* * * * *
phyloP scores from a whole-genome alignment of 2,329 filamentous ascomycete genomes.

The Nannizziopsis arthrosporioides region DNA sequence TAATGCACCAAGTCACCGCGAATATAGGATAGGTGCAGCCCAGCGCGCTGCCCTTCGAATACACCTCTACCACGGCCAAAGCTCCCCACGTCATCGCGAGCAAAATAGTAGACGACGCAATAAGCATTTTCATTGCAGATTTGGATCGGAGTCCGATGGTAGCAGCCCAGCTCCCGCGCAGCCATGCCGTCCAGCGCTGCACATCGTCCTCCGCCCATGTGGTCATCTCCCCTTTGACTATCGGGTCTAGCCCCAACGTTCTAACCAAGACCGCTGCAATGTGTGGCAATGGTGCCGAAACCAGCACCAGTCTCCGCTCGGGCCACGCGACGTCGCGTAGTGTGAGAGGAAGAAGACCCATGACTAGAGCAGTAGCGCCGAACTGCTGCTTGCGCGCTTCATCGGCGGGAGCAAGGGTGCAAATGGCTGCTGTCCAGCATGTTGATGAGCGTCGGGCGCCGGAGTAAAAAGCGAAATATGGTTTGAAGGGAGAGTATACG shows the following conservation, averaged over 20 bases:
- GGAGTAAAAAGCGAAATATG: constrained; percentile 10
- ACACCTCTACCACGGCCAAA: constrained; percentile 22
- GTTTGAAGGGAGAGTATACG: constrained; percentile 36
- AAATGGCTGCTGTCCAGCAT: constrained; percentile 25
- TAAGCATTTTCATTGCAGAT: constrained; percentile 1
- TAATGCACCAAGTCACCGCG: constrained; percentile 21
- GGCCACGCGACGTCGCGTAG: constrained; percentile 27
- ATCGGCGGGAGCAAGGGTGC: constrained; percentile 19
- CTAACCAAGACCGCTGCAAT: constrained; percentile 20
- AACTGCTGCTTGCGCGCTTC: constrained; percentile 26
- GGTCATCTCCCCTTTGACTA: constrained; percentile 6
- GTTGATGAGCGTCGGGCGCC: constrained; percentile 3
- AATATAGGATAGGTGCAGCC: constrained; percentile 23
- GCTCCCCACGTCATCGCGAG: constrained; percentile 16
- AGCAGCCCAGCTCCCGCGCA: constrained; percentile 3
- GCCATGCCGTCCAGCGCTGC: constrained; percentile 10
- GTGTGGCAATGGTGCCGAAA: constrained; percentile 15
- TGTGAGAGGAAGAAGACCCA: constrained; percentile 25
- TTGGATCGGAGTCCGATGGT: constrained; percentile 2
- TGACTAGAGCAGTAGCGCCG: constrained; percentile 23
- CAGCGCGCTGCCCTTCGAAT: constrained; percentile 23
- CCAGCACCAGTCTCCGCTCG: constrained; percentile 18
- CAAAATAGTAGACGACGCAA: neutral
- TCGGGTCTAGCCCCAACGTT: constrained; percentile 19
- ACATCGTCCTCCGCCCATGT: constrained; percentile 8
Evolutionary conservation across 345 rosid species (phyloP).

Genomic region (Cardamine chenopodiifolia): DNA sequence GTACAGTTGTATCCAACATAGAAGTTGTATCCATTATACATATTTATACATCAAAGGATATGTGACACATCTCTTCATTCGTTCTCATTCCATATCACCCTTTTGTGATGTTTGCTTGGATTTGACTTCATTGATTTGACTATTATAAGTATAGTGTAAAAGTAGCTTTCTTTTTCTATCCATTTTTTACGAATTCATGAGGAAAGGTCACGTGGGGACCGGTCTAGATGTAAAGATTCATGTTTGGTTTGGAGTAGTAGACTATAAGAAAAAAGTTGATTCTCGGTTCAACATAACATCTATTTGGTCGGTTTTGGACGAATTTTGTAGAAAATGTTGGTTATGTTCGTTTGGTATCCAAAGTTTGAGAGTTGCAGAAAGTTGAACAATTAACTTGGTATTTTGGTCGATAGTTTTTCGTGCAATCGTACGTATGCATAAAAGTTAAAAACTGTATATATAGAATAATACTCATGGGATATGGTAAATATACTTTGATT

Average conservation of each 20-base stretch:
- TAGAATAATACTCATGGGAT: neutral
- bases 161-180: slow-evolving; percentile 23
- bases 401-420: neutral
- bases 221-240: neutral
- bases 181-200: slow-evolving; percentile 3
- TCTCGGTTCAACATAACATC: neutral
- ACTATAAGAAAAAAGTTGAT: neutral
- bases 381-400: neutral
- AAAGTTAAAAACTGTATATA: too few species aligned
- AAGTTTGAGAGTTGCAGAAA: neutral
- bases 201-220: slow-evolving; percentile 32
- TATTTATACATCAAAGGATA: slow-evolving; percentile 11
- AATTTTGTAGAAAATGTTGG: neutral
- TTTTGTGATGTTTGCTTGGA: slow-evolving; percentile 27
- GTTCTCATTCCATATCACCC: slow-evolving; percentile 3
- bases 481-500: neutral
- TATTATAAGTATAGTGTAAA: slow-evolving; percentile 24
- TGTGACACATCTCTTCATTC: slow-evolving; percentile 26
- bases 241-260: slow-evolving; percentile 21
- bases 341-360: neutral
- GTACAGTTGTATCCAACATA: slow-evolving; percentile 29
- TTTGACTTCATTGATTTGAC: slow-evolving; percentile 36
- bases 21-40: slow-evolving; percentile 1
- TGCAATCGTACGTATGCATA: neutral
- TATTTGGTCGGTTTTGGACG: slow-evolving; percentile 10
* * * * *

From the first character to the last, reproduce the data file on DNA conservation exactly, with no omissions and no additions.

phyloP scores from a whole-genome alignment of 2,329 filamentous ascomycete genomes.

The Nannizziopsis arthrosporioides region DNA sequence TAATGCACCAAGTCACCGCGAATATAGGATAGGTGCAGCCCAGCGCGCTGCCCTTCGAATACACCTCTACCACGGCCAAAGCTCCCCACGTCATCGCGAGCAAAATAGTAGACGACGCAATAAGCATTTTCATTGCAGATTTGGATCGGAGTCCGATGGTAGCAGCCCAGCTCCCGCGCAGCCATGCCGTCCAGCGCTGCACATCGTCCTCCGCCCATGTGGTCATCTCCCCTTTGACTATCGGGTCTAGCCCCAACGTTCTAACCAAGACCGCTGCAATGTGTGGCAATGGTGCCGAAACCAGCACCAGTCTCCGCTCGGGCCACGCGACGTCGCGTAGTGTGAGAGGAAGAAGACCCATGACTAGAGCAGTAGCGCCGAACTGCTGCTTGCGCGCTTCATCGGCGGGAGCAAGGGTGCAAATGGCTGCTGTCCAGCATGTTGATGAGCGTCGGGCGCCGGAGTAAAAAGCGAAATATGGTTTGAAGGGAGAGTATACG shows the following conservation, averaged over 20 bases:
- GGAGTAAAAAGCGAAATATG: constrained; percentile 10
- ACACCTCTACCACGGCCAAA: constrained; percentile 22
- GTTTGAAGGGAGAGTATACG: constrained; percentile 36
- AAATGGCTGCTGTCCAGCAT: constrained; percentile 25
- TAAGCATTTTCATTGCAGAT: constrained; percentile 1
- TAATGCACCAAGTCACCGCG: constrained; percentile 21
- GGCCACGCGACGTCGCGTAG: constrained; percentile 27
- ATCGGCGGGAGCAAGGGTGC: constrained; percentile 19
- CTAACCAAGACCGCTGCAAT: constrained; percentile 20
- AACTGCTGCTTGCGCGCTTC: constrained; percentile 26
- GGTCATCTCCCCTTTGACTA: constrained; percentile 6
- GTTGATGAGCGTCGGGCGCC: constrained; percentile 3
- AATATAGGATAGGTGCAGCC: constrained; percentile 23
- GCTCCCCACGTCATCGCGAG: constrained; percentile 16
- AGCAGCCCAGCTCCCGCGCA: constrained; percentile 3
- GCCATGCCGTCCAGCGCTGC: constrained; percentile 10
- GTGTGGCAATGGTGCCGAAA: constrained; percentile 15
- TGTGAGAGGAAGAAGACCCA: constrained; percentile 25
- TTGGATCGGAGTCCGATGGT: constrained; percentile 2
- TGACTAGAGCAGTAGCGCCG: constrained; percentile 23
- CAGCGCGCTGCCCTTCGAAT: constrained; percentile 23
- CCAGCACCAGTCTCCGCTCG: constrained; percentile 18
- CAAAATAGTAGACGACGCAA: neutral
- TCGGGTCTAGCCCCAACGTT: constrained; percentile 19
- ACATCGTCCTCCGCCCATGT: constrained; percentile 8
Evolutionary conservation across 345 rosid species (phyloP).

Genomic region (Cardamine chenopodiifolia): DNA sequence GTACAGTTGTATCCAACATAGAAGTTGTATCCATTATACATATTTATACATCAAAGGATATGTGACACATCTCTTCATTCGTTCTCATTCCATATCACCCTTTTGTGATGTTTGCTTGGATTTGACTTCATTGATTTGACTATTATAAGTATAGTGTAAAAGTAGCTTTCTTTTTCTATCCATTTTTTACGAATTCATGAGGAAAGGTCACGTGGGGACCGGTCTAGATGTAAAGATTCATGTTTGGTTTGGAGTAGTAGACTATAAGAAAAAAGTTGATTCTCGGTTCAACATAACATCTATTTGGTCGGTTTTGGACGAATTTTGTAGAAAATGTTGGTTATGTTCGTTTGGTATCCAAAGTTTGAGAGTTGCAGAAAGTTGAACAATTAACTTGGTATTTTGGTCGATAGTTTTTCGTGCAATCGTACGTATGCATAAAAGTTAAAAACTGTATATATAGAATAATACTCATGGGATATGGTAAATATACTTTGATT

Average conservation of each 20-base stretch:
- TAGAATAATACTCATGGGAT: neutral
- bases 161-180: slow-evolving; percentile 23
- bases 401-420: neutral
- bases 221-240: neutral
- bases 181-200: slow-evolving; percentile 3
- TCTCGGTTCAACATAACATC: neutral
- ACTATAAGAAAAAAGTTGAT: neutral
- bases 381-400: neutral
- AAAGTTAAAAACTGTATATA: too few species aligned
- AAGTTTGAGAGTTGCAGAAA: neutral
- bases 201-220: slow-evolving; percentile 32
- TATTTATACATCAAAGGATA: slow-evolving; percentile 11
- AATTTTGTAGAAAATGTTGG: neutral
- TTTTGTGATGTTTGCTTGGA: slow-evolving; percentile 27
- GTTCTCATTCCATATCACCC: slow-evolving; percentile 3
- bases 481-500: neutral
- TATTATAAGTATAGTGTAAA: slow-evolving; percentile 24
- TGTGACACATCTCTTCATTC: slow-evolving; percentile 26
- bases 241-260: slow-evolving; percentile 21
- bases 341-360: neutral
- GTACAGTTGTATCCAACATA: slow-evolving; percentile 29
- TTTGACTTCATTGATTTGAC: slow-evolving; percentile 36
- bases 21-40: slow-evolving; percentile 1
- TGCAATCGTACGTATGCATA: neutral
- TATTTGGTCGGTTTTGGACG: slow-evolving; percentile 10